While not the lawsuit’s aim, a victory in this case could also increase the chances that someone from Koreatown — which is now majority Latino but also has a sizable Korean population — could be elected. The case is scheduled to go trial in early August.
African-American Councilman Bernard Parks was among those who advocated for keeping all of Koreatown as well as Thai Town and Historic Filipinotown in one district because of the Korean community’s “overwhelming input” on the issue.
“What I understand about the Voter Rights Act is that the community’s opinions and comments should be held in high regard,” Parks said. “Their voices should be listened to and taken into consideration when they participate in this (redistricting) process.”
Yet another challenge for Asian-Americans is that many of the city’s racial and ethnic groups have a long history of successful organizing. There are parts of the city where African-Americans, Latinos and Jews have marked out their territory, Sonenshein said.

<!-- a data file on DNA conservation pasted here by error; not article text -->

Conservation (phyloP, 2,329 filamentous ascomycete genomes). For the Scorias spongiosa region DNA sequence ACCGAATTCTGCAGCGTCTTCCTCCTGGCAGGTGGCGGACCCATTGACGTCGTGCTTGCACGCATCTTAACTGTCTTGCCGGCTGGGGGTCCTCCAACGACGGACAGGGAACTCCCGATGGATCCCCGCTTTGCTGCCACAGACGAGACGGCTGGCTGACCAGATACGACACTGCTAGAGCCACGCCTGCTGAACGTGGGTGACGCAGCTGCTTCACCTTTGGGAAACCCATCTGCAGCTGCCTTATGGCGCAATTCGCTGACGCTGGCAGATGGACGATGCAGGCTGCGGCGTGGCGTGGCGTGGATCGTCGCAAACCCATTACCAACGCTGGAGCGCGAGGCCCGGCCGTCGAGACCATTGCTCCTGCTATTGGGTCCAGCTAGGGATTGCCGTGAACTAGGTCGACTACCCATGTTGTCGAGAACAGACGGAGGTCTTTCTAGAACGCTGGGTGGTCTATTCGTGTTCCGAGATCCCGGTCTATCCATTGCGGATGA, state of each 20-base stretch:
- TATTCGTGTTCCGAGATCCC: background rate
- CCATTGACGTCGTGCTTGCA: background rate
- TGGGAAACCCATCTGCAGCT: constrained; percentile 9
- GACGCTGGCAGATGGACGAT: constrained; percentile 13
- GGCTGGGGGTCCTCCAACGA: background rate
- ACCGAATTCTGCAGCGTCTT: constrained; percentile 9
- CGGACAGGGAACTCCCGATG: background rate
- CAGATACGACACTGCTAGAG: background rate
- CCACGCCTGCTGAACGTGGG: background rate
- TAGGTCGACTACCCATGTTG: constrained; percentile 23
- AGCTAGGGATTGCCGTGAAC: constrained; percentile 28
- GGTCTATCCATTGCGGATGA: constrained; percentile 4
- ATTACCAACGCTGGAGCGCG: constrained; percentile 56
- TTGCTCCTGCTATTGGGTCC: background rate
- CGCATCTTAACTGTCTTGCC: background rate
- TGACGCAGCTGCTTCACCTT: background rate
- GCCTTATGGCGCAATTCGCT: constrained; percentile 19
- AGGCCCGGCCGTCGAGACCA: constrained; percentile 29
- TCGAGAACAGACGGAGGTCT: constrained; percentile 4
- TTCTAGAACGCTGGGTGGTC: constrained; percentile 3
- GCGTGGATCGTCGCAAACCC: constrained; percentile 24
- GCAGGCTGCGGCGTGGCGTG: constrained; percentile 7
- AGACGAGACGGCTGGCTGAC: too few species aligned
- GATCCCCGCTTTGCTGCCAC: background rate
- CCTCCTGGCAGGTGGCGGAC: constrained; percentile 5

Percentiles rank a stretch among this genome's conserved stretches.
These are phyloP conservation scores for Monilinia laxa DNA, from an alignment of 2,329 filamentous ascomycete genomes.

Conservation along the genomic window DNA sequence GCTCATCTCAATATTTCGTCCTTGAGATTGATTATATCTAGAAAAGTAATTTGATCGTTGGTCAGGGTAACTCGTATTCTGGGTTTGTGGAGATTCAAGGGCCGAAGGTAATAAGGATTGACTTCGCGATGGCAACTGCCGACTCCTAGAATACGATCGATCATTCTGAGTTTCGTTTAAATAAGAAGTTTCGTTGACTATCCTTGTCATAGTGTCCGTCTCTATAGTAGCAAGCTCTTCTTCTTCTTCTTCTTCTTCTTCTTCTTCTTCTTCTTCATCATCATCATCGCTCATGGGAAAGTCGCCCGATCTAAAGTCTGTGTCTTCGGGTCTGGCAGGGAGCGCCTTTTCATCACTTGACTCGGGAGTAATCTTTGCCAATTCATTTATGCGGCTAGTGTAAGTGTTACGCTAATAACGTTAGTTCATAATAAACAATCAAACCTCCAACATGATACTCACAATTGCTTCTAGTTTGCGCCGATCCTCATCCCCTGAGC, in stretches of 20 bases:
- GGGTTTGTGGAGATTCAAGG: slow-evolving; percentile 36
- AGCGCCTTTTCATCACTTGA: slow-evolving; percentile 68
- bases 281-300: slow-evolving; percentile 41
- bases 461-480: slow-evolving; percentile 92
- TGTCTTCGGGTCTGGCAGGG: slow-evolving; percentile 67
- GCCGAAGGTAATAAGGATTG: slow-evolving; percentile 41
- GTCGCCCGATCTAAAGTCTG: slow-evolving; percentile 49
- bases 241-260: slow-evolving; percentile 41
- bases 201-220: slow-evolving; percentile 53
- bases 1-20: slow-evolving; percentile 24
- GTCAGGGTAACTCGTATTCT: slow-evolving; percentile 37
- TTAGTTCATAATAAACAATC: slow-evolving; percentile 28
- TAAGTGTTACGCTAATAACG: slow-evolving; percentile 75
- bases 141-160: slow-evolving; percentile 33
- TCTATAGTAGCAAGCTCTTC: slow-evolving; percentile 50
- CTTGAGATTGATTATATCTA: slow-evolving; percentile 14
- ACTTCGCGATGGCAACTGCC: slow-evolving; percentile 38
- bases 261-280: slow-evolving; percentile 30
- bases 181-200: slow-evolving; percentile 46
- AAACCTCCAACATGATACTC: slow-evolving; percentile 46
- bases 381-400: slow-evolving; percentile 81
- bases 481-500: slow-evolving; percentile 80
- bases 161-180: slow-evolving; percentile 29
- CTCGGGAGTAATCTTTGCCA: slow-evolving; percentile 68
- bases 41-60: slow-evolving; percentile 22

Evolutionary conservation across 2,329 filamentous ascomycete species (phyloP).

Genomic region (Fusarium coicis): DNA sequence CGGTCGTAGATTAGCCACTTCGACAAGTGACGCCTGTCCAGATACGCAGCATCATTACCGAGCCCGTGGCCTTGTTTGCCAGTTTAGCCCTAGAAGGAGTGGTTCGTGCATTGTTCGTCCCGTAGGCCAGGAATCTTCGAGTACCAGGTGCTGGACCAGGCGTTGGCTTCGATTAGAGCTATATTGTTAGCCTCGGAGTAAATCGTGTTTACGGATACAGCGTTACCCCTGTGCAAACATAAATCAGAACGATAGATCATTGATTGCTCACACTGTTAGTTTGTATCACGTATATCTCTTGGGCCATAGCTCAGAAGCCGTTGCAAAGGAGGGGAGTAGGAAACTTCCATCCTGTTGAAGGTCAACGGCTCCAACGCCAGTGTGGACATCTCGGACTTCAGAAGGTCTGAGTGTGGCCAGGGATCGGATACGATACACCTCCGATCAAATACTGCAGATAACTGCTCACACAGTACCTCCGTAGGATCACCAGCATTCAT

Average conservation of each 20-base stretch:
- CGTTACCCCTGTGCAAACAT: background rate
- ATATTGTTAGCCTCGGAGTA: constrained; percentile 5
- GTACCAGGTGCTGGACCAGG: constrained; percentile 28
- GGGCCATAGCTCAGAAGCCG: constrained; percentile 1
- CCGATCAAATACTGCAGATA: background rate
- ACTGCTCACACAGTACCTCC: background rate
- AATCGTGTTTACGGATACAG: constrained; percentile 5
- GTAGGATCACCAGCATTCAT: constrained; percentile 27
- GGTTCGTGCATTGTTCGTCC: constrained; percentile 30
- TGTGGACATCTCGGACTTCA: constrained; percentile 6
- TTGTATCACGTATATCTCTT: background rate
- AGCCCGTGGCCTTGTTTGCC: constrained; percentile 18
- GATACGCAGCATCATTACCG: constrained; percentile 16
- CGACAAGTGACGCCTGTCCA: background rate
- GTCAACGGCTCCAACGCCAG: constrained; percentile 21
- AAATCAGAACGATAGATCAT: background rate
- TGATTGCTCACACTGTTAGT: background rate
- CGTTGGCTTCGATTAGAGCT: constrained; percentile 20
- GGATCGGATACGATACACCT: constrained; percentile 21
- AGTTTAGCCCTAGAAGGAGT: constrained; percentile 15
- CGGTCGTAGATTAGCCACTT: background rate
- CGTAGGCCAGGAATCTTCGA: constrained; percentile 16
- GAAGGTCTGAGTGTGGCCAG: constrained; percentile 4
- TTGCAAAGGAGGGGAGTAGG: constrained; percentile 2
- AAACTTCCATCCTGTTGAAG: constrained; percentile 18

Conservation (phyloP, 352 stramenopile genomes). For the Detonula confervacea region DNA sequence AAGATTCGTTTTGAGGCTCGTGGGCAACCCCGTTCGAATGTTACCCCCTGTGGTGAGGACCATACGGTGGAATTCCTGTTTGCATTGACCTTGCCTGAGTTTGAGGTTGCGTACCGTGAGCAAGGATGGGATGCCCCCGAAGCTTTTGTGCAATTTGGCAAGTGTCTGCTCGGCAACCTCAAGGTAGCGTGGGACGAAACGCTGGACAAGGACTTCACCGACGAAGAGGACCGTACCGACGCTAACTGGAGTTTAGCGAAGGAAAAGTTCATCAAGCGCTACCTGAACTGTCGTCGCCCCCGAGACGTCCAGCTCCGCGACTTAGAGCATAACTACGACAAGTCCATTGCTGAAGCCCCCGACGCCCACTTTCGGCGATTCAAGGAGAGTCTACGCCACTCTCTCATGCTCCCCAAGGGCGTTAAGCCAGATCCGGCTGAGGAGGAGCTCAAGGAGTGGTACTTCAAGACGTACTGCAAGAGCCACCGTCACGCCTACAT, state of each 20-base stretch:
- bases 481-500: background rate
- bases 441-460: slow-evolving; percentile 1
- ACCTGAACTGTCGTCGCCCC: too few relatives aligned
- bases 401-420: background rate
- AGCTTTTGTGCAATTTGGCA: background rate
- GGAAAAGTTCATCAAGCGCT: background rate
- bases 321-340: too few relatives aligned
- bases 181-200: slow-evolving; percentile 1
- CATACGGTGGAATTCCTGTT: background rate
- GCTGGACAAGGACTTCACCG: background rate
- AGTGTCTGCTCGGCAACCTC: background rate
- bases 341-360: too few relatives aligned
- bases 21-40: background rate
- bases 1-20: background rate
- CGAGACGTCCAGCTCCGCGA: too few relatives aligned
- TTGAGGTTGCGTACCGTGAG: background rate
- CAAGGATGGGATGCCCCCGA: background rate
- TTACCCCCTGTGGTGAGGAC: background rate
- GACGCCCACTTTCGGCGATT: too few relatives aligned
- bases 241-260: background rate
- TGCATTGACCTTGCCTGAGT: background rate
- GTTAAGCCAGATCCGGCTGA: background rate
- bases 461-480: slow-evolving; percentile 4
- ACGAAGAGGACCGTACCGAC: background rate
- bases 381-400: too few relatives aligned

“Unlike San Francisco, where Asian-Americans are the main active groups in the city, L.A. is a pretty competitive environment,” he said.
Because Asians-Americans aren’t heavily concentrated in L.A. council districts, a winning candidate must be able to put together a coalition that reaches well beyond this demographic, Woo said. As a council candidate, Woo made a special effort to secure the support of other ethnic groups, which included filming a campaign commercial in Armenian and meeting with Jewish leaders to explain his strong support for the state of Israel.
“In a big city like L.A., it’s possible for an Asian-American to win but that candidate will probably have to be a very big coalition builder,” Woo said.